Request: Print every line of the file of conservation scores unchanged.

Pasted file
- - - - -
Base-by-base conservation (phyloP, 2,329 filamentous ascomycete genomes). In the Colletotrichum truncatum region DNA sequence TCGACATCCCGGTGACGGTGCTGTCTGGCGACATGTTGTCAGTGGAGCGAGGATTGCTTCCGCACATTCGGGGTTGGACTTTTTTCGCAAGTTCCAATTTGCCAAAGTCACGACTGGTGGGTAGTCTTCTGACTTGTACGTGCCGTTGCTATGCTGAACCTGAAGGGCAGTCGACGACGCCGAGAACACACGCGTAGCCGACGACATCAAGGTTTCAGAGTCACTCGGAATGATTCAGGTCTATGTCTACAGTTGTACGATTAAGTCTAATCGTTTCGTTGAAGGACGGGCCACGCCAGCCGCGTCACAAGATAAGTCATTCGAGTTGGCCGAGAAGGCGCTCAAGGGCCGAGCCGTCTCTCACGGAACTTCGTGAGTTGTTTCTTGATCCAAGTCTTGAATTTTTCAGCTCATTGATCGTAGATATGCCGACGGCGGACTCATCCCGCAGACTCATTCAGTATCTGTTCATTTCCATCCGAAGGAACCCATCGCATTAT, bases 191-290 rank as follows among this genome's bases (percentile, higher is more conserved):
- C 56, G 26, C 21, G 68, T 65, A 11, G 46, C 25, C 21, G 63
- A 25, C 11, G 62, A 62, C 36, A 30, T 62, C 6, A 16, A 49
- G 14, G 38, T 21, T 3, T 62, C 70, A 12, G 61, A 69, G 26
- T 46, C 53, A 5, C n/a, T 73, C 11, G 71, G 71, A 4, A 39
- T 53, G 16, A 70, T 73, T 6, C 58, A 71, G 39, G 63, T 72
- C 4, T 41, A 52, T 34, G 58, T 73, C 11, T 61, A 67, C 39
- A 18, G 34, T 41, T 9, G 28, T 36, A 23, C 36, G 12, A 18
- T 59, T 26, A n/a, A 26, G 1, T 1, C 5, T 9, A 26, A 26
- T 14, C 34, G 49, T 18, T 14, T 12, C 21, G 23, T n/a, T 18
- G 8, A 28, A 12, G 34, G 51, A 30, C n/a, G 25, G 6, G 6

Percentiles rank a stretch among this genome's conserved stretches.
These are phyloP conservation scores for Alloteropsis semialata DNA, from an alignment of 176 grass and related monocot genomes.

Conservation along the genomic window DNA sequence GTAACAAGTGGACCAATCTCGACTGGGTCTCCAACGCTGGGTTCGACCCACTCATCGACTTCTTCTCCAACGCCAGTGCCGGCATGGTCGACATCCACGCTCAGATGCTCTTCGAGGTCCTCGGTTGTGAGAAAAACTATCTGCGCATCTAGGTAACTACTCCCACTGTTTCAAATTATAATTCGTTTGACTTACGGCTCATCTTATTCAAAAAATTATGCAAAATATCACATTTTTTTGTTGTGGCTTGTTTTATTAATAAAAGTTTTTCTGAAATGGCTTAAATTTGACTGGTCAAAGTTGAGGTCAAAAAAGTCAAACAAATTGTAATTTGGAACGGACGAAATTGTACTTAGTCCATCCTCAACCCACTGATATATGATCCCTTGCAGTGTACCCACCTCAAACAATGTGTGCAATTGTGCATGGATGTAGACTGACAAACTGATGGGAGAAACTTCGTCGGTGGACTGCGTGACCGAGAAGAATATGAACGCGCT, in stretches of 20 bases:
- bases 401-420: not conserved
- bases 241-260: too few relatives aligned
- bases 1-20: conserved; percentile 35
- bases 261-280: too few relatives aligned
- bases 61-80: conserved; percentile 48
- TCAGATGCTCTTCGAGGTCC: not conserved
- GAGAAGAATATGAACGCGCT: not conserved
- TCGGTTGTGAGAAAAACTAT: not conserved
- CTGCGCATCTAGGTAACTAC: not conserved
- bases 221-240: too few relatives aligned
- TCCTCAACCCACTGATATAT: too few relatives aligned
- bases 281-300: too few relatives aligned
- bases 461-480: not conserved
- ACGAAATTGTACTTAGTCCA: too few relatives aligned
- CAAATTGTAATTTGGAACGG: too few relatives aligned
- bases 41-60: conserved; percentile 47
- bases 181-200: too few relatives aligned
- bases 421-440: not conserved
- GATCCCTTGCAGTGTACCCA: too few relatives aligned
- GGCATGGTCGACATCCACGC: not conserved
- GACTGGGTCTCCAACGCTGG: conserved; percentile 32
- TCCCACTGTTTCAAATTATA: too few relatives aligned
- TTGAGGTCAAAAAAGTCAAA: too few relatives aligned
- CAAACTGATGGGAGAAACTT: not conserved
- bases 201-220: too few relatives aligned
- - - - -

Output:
Base-by-base conservation (phyloP, 2,329 filamentous ascomycete genomes). In the Colletotrichum truncatum region DNA sequence TCGACATCCCGGTGACGGTGCTGTCTGGCGACATGTTGTCAGTGGAGCGAGGATTGCTTCCGCACATTCGGGGTTGGACTTTTTTCGCAAGTTCCAATTTGCCAAAGTCACGACTGGTGGGTAGTCTTCTGACTTGTACGTGCCGTTGCTATGCTGAACCTGAAGGGCAGTCGACGACGCCGAGAACACACGCGTAGCCGACGACATCAAGGTTTCAGAGTCACTCGGAATGATTCAGGTCTATGTCTACAGTTGTACGATTAAGTCTAATCGTTTCGTTGAAGGACGGGCCACGCCAGCCGCGTCACAAGATAAGTCATTCGAGTTGGCCGAGAAGGCGCTCAAGGGCCGAGCCGTCTCTCACGGAACTTCGTGAGTTGTTTCTTGATCCAAGTCTTGAATTTTTCAGCTCATTGATCGTAGATATGCCGACGGCGGACTCATCCCGCAGACTCATTCAGTATCTGTTCATTTCCATCCGAAGGAACCCATCGCATTAT, bases 191-290 rank as follows among this genome's bases (percentile, higher is more conserved):
- C 56, G 26, C 21, G 68, T 65, A 11, G 46, C 25, C 21, G 63
- A 25, C 11, G 62, A 62, C 36, A 30, T 62, C 6, A 16, A 49
- G 14, G 38, T 21, T 3, T 62, C 70, A 12, G 61, A 69, G 26
- T 46, C 53, A 5, C n/a, T 73, C 11, G 71, G 71, A 4, A 39
- T 53, G 16, A 70, T 73, T 6, C 58, A 71, G 39, G 63, T 72
- C 4, T 41, A 52, T 34, G 58, T 73, C 11, T 61, A 67, C 39
- A 18, G 34, T 41, T 9, G 28, T 36, A 23, C 36, G 12, A 18
- T 59, T 26, A n/a, A 26, G 1, T 1, C 5, T 9, A 26, A 26
- T 14, C 34, G 49, T 18, T 14, T 12, C 21, G 23, T n/a, T 18
- G 8, A 28, A 12, G 34, G 51, A 30, C n/a, G 25, G 6, G 6

Percentiles rank a stretch among this genome's conserved stretches.
These are phyloP conservation scores for Alloteropsis semialata DNA, from an alignment of 176 grass and related monocot genomes.

Conservation along the genomic window DNA sequence GTAACAAGTGGACCAATCTCGACTGGGTCTCCAACGCTGGGTTCGACCCACTCATCGACTTCTTCTCCAACGCCAGTGCCGGCATGGTCGACATCCACGCTCAGATGCTCTTCGAGGTCCTCGGTTGTGAGAAAAACTATCTGCGCATCTAGGTAACTACTCCCACTGTTTCAAATTATAATTCGTTTGACTTACGGCTCATCTTATTCAAAAAATTATGCAAAATATCACATTTTTTTGTTGTGGCTTGTTTTATTAATAAAAGTTTTTCTGAAATGGCTTAAATTTGACTGGTCAAAGTTGAGGTCAAAAAAGTCAAACAAATTGTAATTTGGAACGGACGAAATTGTACTTAGTCCATCCTCAACCCACTGATATATGATCCCTTGCAGTGTACCCACCTCAAACAATGTGTGCAATTGTGCATGGATGTAGACTGACAAACTGATGGGAGAAACTTCGTCGGTGGACTGCGTGACCGAGAAGAATATGAACGCGCT, in stretches of 20 bases:
- bases 401-420: not conserved
- bases 241-260: too few relatives aligned
- bases 1-20: conserved; percentile 35
- bases 261-280: too few relatives aligned
- bases 61-80: conserved; percentile 48
- TCAGATGCTCTTCGAGGTCC: not conserved
- GAGAAGAATATGAACGCGCT: not conserved
- TCGGTTGTGAGAAAAACTAT: not conserved
- CTGCGCATCTAGGTAACTAC: not conserved
- bases 221-240: too few relatives aligned
- TCCTCAACCCACTGATATAT: too few relatives aligned
- bases 281-300: too few relatives aligned
- bases 461-480: not conserved
- ACGAAATTGTACTTAGTCCA: too few relatives aligned
- CAAATTGTAATTTGGAACGG: too few relatives aligned
- bases 41-60: conserved; percentile 47
- bases 181-200: too few relatives aligned
- bases 421-440: not conserved
- GATCCCTTGCAGTGTACCCA: too few relatives aligned
- GGCATGGTCGACATCCACGC: not conserved
- GACTGGGTCTCCAACGCTGG: conserved; percentile 32
- TCCCACTGTTTCAAATTATA: too few relatives aligned
- TTGAGGTCAAAAAAGTCAAA: too few relatives aligned
- CAAACTGATGGGAGAAACTT: not conserved
- bases 201-220: too few relatives aligned